Like many in your profession, you may have heard people singing the praises of back belts. Apparently, the belts reduce force on the spine by increasing pressure around the abdomen. Workers who must do a lot of heavy lifting have taken a page from weight lifters who often sport the belts around the gym as they hoist massive barbells.
However, according to the National Institute for Occupational Safety and Health, studies do not show evidence that back belts work, and they may even be dangerous. If you were wearing a belt at the time of your back injury, you may have been surprised and disappointed that the belt did not deliver the protection it promised.
A better alternative
If friends, co-workers or even your boss encouraged you to wear a back belt, they may have explained its supposed benefits. Some feel back belts stiffen your spine to prevent hyperextension. The belts are also supposed to restrict your movements and remind you to lift carefully. However, evidence of these claims is mostly anecdotal, and, in fact, some research shows that people who wear back belts may take far more chances with their spine than those who leave the belt in the locker.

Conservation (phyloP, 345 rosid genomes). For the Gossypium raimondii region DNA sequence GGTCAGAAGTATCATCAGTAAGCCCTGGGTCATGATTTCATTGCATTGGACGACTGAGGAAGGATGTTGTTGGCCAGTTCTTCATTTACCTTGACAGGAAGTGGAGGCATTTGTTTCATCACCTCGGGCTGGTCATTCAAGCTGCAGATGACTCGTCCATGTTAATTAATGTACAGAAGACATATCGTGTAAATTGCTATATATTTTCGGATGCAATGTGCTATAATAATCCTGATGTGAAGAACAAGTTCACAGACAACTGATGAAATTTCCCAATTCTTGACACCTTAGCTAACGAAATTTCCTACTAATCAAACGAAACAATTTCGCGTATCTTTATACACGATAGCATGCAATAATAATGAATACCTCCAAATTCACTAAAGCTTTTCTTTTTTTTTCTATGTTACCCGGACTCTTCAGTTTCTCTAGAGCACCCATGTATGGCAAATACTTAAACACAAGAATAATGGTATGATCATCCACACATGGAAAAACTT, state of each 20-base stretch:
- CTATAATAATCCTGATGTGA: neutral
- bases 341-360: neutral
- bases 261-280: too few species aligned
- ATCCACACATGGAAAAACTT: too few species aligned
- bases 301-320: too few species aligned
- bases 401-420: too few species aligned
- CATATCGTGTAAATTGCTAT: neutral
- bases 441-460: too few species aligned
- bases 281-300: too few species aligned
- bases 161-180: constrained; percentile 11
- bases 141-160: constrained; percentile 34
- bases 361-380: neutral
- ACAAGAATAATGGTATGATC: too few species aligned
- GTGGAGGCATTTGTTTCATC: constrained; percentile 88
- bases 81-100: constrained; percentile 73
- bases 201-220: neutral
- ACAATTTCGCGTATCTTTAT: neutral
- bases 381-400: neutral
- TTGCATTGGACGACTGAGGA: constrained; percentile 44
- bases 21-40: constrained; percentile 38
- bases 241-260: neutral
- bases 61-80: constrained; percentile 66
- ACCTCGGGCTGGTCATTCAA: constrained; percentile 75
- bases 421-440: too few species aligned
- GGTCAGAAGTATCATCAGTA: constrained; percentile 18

While NIOSH allows that some may feel comfortable wearing the belt, the agency advises that back belts should not be a required (or sole) part of back safety on the job. Without a program of ergonomics, back belts offer no proven protection. Research shows that the following are much safer ways to prevent back injuries:
- Carefully evaluate tasks that may strain your back.
- Redesign any tasks that require twisting, bending, pushing or pulling.
- When lifting, keep loads close to your center of gravity.
- Use slides, hoists, pallet jacks or hand trucks for lifting and moving.
- Keep lifting tasks at the lowest possible weight.
If belts are the only method of back protection on your job site, perhaps your back injury may be incentive for your supervisor to consider some ergonomic changes.
The agony of a work-related back injury
If you injured your back despite wearing a back brace or following an ergonomic program, you understand the pain and frustration. The misery of a back injury can drag on for weeks or longer. Back injuries often require you to limit your movement to allow the injury to heal. Meanwhile, your bills continue to arrive, even if your paychecks have stopped.
You may be even more frustrated if you are also haggling with your boss or workers' compensation insurance for the benefits you need following your injury. Many in your situation turn the haggling over to a lawyer who has experience in obtaining justice for injured workers. An attorney will review the circumstances of your injury and go to bat for you so that you can concentrate on making the most complete recovery possible.